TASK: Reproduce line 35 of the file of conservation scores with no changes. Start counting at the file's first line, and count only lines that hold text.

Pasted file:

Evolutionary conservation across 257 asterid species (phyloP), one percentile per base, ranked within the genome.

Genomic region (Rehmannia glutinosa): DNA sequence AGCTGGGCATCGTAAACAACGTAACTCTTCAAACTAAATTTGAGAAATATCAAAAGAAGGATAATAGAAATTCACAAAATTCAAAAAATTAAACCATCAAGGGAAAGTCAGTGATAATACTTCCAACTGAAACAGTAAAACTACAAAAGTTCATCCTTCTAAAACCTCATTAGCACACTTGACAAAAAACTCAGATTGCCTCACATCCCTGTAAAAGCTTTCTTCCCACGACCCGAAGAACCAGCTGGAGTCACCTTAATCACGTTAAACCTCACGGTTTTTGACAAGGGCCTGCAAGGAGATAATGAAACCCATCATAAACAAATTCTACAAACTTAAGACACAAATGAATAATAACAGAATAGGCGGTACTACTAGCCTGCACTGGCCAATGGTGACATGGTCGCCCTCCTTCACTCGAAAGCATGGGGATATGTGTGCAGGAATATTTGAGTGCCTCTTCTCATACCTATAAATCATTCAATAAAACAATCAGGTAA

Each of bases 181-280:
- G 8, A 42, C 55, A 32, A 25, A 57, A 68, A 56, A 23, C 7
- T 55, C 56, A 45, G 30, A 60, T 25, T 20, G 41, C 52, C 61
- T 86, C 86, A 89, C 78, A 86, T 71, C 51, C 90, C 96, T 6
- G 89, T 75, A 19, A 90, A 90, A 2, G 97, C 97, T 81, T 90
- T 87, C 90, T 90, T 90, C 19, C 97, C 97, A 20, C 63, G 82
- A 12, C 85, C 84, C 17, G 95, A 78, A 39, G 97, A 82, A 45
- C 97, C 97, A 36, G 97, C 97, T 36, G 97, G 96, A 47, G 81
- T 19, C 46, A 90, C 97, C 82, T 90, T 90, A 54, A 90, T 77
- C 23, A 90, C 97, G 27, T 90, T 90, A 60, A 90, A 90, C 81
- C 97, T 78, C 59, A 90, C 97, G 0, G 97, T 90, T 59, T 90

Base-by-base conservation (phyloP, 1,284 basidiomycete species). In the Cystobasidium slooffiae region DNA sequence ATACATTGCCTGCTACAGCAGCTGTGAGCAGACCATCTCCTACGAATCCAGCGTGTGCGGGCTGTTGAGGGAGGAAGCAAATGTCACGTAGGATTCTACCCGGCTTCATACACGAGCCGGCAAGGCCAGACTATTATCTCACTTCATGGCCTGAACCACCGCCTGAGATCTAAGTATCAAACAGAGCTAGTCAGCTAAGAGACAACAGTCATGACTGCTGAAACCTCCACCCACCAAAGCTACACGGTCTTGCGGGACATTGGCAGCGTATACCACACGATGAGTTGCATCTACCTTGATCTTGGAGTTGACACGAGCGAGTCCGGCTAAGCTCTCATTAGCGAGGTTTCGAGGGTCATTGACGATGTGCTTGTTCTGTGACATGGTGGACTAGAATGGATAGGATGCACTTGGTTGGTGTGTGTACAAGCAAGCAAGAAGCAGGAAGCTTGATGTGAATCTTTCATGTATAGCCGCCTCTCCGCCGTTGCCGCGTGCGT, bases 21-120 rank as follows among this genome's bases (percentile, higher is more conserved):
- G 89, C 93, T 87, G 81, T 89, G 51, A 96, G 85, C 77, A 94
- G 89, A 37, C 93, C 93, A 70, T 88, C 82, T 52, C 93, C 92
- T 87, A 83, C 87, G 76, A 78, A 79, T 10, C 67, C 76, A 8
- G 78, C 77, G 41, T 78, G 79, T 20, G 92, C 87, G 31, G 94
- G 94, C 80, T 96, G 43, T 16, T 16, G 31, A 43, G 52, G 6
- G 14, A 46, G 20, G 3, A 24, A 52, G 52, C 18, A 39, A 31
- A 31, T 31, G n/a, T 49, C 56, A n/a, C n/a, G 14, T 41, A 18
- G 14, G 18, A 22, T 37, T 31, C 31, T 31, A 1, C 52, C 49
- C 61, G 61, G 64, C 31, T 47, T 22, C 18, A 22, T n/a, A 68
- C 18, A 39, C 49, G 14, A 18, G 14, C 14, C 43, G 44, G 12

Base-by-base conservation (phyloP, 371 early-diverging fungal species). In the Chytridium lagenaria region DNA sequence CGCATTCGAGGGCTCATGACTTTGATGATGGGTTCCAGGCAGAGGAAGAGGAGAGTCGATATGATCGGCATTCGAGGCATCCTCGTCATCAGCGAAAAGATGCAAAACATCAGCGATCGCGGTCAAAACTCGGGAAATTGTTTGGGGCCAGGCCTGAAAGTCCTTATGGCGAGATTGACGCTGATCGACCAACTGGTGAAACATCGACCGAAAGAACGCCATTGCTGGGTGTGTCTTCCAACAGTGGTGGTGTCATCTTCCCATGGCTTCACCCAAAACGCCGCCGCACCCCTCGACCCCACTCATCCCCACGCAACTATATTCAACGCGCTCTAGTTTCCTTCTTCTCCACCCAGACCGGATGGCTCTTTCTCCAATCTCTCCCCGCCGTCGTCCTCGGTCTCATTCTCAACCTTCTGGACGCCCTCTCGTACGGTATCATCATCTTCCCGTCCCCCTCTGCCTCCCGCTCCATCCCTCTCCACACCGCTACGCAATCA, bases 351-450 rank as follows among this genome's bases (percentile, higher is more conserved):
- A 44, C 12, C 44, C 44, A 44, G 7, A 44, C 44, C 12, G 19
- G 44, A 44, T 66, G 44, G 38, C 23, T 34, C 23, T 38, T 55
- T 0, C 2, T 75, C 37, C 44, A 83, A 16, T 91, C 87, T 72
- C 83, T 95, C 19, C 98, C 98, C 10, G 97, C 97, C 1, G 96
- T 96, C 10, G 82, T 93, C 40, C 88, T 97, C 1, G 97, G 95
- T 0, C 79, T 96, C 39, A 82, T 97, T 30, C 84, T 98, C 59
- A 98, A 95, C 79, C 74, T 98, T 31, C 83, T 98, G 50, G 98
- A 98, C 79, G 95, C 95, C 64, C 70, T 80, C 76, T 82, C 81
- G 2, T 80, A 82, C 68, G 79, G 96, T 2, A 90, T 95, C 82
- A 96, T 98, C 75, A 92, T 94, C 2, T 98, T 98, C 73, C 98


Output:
- A 96, T 98, C 75, A 92, T 94, C 2, T 98, T 98, C 73, C 98